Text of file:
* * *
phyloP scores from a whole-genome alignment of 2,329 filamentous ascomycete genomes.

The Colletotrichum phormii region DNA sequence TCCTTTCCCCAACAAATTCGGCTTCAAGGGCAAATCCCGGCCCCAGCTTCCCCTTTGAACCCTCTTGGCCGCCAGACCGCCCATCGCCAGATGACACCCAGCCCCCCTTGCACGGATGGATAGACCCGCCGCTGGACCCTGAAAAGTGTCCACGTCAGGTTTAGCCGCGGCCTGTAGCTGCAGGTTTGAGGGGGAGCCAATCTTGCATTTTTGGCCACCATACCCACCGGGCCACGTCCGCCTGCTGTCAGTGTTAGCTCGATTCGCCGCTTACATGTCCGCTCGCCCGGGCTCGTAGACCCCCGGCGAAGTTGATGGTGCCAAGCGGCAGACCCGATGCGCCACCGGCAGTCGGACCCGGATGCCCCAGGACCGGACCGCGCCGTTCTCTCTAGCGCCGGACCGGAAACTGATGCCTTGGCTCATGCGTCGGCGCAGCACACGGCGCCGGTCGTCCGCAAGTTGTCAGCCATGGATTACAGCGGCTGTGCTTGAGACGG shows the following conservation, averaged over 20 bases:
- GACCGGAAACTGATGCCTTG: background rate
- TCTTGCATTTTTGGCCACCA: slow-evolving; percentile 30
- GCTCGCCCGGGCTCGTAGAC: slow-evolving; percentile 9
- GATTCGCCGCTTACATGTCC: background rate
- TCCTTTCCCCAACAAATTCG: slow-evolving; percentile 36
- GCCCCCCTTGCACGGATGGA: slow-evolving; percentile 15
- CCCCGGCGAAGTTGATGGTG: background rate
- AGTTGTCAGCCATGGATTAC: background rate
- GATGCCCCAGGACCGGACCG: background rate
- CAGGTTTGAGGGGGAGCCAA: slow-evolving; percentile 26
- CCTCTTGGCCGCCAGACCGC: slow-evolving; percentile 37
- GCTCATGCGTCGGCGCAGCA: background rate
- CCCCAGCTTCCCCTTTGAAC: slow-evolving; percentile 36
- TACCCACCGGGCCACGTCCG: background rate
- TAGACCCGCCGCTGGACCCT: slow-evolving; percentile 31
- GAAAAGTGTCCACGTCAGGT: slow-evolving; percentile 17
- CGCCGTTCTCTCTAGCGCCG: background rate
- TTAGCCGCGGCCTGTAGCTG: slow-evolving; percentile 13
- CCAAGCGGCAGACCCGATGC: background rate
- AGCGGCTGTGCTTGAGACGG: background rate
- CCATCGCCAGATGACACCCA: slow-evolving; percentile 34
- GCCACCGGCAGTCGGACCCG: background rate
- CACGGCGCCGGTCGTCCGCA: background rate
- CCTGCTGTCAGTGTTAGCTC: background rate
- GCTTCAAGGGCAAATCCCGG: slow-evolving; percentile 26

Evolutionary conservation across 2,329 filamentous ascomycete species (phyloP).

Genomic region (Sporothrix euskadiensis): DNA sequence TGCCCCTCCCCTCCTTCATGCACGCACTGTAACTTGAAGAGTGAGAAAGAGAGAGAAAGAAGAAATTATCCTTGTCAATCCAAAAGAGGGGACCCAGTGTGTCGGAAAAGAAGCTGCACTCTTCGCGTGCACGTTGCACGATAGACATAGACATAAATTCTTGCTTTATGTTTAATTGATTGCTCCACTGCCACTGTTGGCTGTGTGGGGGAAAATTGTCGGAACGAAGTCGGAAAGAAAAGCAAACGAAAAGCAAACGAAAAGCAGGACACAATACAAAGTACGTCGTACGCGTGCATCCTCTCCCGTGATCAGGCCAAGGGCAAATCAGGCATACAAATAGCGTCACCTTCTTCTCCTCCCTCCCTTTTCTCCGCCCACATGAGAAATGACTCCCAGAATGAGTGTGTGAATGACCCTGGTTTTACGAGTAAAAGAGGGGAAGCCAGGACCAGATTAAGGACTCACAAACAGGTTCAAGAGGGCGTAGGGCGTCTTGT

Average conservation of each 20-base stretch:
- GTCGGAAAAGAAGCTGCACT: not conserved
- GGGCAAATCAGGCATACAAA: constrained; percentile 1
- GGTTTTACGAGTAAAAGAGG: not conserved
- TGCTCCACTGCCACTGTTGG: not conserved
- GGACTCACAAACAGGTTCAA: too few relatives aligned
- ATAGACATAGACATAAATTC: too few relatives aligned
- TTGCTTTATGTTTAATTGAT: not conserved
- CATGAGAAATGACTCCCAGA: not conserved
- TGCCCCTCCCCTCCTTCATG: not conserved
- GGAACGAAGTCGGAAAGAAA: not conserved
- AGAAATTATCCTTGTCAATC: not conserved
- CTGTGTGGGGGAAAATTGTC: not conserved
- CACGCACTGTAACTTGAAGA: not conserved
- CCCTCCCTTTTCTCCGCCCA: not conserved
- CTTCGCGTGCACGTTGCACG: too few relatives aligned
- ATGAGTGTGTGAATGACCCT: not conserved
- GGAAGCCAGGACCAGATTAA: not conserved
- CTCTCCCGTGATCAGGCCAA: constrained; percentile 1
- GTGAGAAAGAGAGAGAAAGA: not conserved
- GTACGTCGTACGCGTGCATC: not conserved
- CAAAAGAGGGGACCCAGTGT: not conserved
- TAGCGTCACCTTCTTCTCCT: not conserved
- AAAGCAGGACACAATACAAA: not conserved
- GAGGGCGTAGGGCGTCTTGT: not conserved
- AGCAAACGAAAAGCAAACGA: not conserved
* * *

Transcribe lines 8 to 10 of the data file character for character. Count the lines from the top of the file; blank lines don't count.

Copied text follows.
- GCCCCCCTTGCACGGATGGA: slow-evolving; percentile 15
- CCCCGGCGAAGTTGATGGTG: background rate
- AGTTGTCAGCCATGGATTAC: background rate